Immigration increased from 35,051 in 1988 to 50,105 in 1997. Immigrants from other Scandinavian and northern European countries account for most of the increases, but immigrants from southern Europe and the Middle East are the most noticed in public debate.
Linguistic Affiliation. Danish belongs to the Germanic family language within the Indo-European languages. Linguistic relatives are English, German, Swedish, Norwegian, and Icelandic, all of which descend from the ancient Teutonic language.
Danish is differentiated in individual, geographic, and social dialects. Language varies in terms of pitch, tonality, intonation, and pronunciation. Some dialects are mutually unintelligible. "Standard Danish" is one dialect among many.
There is no secondary language, but several languages, including English, German, French, Spanish, and Russian, are taught in schools. Most Danes can speak some English and German.
Many foreigners complain that Danish is difficult to learn because the same wording can have differing and even opposing meanings, depending on the intonation and context. Also, pronunciation does not necessarily follow spelling.
Symbolism. Markers of the national culture include the national flag (the Dannebrog), the national anthem, public holidays, and hymns, songs, and ballads. According to myth, the national flag descended from the sky to the Danish army during a battle in Estonia in 1219 and was institutionalized as a national symbol in the seventeenth century. The flag—a horizontal white cross on a red field— symbolizes a membership community and a sense of belonging, marking an extensive number of social events. Danes use the flag at festive occasions, including birthdays, weddings, sports events, political meetings, and public holidays. Hymns, songs, and ballads provide metaphors associated with Danish nationality, the mother tongue, school, history, and homeland. The national anthem, "Der er et Yndigt Land" ("There Is a Lovely Land"), was written around 1820.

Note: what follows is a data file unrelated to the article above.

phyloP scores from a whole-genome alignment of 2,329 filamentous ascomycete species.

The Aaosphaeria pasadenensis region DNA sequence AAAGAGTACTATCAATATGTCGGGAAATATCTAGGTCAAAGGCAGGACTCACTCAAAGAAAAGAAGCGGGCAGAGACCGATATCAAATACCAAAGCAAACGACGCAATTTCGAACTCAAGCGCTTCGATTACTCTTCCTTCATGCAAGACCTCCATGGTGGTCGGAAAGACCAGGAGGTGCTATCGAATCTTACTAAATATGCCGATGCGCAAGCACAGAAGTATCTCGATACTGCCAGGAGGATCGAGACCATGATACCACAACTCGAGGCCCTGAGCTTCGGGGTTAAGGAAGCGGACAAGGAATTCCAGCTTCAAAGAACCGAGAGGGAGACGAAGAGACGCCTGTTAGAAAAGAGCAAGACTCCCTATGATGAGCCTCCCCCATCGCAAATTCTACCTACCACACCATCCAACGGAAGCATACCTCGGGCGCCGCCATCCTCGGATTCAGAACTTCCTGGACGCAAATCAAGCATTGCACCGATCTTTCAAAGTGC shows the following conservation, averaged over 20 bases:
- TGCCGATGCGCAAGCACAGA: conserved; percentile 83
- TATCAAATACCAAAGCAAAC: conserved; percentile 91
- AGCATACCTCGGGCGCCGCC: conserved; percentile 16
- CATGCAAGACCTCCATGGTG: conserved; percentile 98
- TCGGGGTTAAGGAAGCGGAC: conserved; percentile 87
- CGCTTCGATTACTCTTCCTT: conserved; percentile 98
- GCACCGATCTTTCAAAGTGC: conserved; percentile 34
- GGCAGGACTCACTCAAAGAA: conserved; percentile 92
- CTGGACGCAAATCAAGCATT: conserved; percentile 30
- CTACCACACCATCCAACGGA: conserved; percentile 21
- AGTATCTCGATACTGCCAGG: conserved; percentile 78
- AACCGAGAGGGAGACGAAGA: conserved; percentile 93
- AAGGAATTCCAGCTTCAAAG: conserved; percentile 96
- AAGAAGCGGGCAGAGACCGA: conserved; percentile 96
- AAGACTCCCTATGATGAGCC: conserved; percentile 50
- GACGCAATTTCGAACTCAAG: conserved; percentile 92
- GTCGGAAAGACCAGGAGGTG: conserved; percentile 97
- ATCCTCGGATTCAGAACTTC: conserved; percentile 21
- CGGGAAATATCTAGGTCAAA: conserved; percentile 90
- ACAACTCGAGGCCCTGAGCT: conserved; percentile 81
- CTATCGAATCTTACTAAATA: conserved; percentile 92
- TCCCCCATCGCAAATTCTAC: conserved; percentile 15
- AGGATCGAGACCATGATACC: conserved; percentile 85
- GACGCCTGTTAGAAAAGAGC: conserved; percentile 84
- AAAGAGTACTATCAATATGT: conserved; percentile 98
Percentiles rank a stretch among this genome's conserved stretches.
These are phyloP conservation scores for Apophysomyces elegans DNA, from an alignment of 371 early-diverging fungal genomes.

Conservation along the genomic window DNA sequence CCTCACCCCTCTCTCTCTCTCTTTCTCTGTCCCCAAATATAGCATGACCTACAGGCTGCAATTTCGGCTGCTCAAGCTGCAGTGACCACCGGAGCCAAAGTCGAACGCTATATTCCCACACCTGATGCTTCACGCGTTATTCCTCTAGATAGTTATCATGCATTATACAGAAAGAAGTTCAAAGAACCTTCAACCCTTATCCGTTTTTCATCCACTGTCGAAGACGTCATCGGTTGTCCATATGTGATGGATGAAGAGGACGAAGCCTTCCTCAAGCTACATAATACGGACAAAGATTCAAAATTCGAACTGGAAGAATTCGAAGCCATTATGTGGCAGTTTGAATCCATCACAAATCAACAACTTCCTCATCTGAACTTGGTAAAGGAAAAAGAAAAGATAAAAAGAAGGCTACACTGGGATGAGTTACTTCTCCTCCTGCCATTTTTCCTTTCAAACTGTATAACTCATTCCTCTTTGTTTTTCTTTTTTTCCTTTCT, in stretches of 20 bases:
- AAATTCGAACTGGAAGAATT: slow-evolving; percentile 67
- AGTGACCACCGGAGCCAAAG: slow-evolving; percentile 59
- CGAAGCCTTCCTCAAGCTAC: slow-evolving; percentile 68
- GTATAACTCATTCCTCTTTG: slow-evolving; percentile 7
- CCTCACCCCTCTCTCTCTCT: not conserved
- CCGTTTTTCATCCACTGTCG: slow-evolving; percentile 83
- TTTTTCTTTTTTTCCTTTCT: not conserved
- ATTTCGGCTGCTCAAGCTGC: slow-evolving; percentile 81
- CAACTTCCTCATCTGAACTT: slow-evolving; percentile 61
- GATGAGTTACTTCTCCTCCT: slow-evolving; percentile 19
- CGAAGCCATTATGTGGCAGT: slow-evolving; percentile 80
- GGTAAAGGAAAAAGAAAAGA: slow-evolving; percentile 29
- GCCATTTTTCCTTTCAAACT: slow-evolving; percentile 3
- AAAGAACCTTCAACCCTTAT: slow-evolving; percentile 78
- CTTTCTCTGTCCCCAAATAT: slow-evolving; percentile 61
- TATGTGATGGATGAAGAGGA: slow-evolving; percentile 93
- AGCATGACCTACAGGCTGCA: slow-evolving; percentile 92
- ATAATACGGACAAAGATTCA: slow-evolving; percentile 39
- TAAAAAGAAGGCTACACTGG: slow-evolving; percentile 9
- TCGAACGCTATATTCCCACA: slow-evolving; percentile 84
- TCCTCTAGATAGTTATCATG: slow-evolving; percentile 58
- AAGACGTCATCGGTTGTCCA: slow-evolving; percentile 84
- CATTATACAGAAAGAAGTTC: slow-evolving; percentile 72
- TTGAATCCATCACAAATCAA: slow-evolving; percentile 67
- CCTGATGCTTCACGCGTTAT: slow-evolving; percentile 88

History and Ethnic Relations
Emergence of the Nation. Denmark is a constitutional monarchy and the oldest kingdom in Europe. According to historical sources it dates back to the ninth century, but myth dates it as far back as the sixth century. The recent history of the nation features an outward-looking people focused on trade, welfare, equality, and democracy, which in Danish means "people's government" (folkestyre ). Fundamental values include a striving for freedom and equality, accomplished after battling for years with neighboring countries in the eighteenth and nineteenth centuries. After centuries of sovereign rule by the king, the first common constitution was completed and signed in 1849, initiating a government with an assembly consisting of a lower house (Folketing ) and upper house (Landsting ). The making of a common constitution was an important element in the nineteenth century's political emphasis on the formation of nationhood.
National Identity. Beer, allotment gardens, the flag, the national anthem, democracy, Christmas, folk high schools, personal well-being, and coziness are some of the elements of the national culture, but questions of how the cultural heritage can survive and what it is emphasize the fact that Denmark is a nation of cultural borrowers. Danes constantly negotiate and change their culture in response to contact with people and items from other countries. However, for many people, the national identity lies in the Danish language.